Assessment of the effect of sphingosine kinase inhibitors on apoptosis,unfolded protein response and autophagy of T-cell acute lymphoblastic leukemia cells; indications for novel therapeutics
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Cecilia Evangelisti1, Camilla Evangelisti 2,3, Gabriella Teti1, Francesca Chiarini2,3, Mirella Falconi1, Fraia Melchionda4, Andrea Pession4, Alice Bertaina5, Franco Locatelli5, James A. McCubrey6, Dong Jae Beak7, Robert Bittman7, Susan Pyne8, Nigel J. Pyne8 and Alberto M. Martelli1
1 Department of Biomedical and Neuromotor Sciences (DIBINEM), University of Bologna, Bologna, Italy
2 Institute of Molecular Genetics, National Research Council-Rizzoli Orthopedic Institute, Bologna, Italy
3 Muscoloskeletal Cell Biology Laboratory, IOR, Bologna, Italy
4 Pediatric Oncology and Hematology Unit ‘Lalla Seragnoli’, S. Orsola-Malpighi Hospital, University of Bologna, Bologna, Italy
5 Oncoematologia Pediatrica, IRCCS Ospedale Pediatrico Bambino Gesù, Rome, Italy
6 Department of Microbiology and Immunology, Brody School of Medicine, East Carolina University, Greenville, NC, USA
7 Department of Chemistry and Biochemistry, Queens College, The City University of New York, Flushing, New York, United States
8 Strathclyde Institute of Pharmacy and Biomedical Sciences, University of Strathclyde, 161 Cathedral St, Glasgow, G4 0RE, Scotland, UK
Alberto M. Martelli, email:
Keywords: T-cell acute lymphoblastic leukemia, sphingosine kinase inhibitors, apoptosis, autophagy, unfolded protein response
Received: June 24, 2014 Accepted: August 05, 2014 Published: August 06, 2014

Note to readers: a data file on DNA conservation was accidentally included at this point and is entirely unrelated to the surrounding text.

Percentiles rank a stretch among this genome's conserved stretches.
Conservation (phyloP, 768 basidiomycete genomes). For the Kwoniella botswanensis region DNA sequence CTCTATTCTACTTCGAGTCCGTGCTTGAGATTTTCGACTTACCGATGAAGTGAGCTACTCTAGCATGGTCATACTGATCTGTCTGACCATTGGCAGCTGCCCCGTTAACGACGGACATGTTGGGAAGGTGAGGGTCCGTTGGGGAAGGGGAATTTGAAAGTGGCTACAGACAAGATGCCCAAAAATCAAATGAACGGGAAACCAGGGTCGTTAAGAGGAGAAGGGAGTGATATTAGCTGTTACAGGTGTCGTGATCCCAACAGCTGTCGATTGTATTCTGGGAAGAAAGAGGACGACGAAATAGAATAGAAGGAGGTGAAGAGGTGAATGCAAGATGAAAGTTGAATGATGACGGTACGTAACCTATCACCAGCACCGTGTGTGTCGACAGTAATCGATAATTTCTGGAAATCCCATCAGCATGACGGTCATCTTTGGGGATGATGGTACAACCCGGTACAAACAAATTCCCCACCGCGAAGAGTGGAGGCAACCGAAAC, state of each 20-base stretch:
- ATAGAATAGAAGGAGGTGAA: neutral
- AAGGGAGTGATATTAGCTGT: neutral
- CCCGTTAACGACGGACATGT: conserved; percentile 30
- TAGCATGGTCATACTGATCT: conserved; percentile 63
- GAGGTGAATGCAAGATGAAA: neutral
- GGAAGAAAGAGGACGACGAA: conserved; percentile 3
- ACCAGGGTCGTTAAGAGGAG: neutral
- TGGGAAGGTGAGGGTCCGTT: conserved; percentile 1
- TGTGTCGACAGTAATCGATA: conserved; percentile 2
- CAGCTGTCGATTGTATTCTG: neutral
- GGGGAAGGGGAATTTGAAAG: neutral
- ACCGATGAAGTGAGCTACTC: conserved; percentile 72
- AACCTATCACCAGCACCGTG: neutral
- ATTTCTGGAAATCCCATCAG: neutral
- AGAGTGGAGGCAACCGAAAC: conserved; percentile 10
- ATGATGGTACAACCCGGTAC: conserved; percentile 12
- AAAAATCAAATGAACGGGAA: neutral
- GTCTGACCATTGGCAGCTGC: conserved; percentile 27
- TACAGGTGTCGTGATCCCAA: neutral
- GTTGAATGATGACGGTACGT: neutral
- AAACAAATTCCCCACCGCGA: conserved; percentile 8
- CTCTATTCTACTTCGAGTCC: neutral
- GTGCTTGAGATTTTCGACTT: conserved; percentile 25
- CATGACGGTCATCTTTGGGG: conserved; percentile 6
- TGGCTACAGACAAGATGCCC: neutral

Sphingosine 1-phosphate (S1P) is a bioactive lipid that is formed by the phosphorylation of sphingosine and catalysed by sphingosine kinase 1 (SK1) or sphingosine kinase 2 (SK2). Sphingosine kinases play a fundamental role in many signaling pathways associated with cancer, suggesting that proteins belonging to this signaling network represent potential therapeutic targets. Over the last years, many improvements have been made in the treatment of T-cell acute lymphoblastic leukemia (T-ALL); however, novel and less toxic therapies are still needed, especially for relapsing and chemo-resistant patients. Here, we analyzed the therapeutic potential of SKi and ROMe, a sphingosine kinase 1 and 2 inhibitor and SK2-selective inhibitor, respectively. While SKi induced apoptosis, ROMe initiated an autophagic cell death in our in vitro cell models. SKi treatment induced an increase in SK1 protein levels in Molt-4 cells, whereas it activated the endoplasmic reticulum (ER) stress/unfolded protein response (UPR) pathway in Jurkat and CEM-R cells as protective mechanisms in a sub-population of T-ALL cells. Interestingly, we observed a synergistic effect of SKi with the classical chemotherapeutic drug vincristine. In addition, we reported that SKi affected signaling cascades implicated in survival, proliferation and stress response of cells. These findings indicate that SK1 or SK2 represent potential targets for treating T-ALL.
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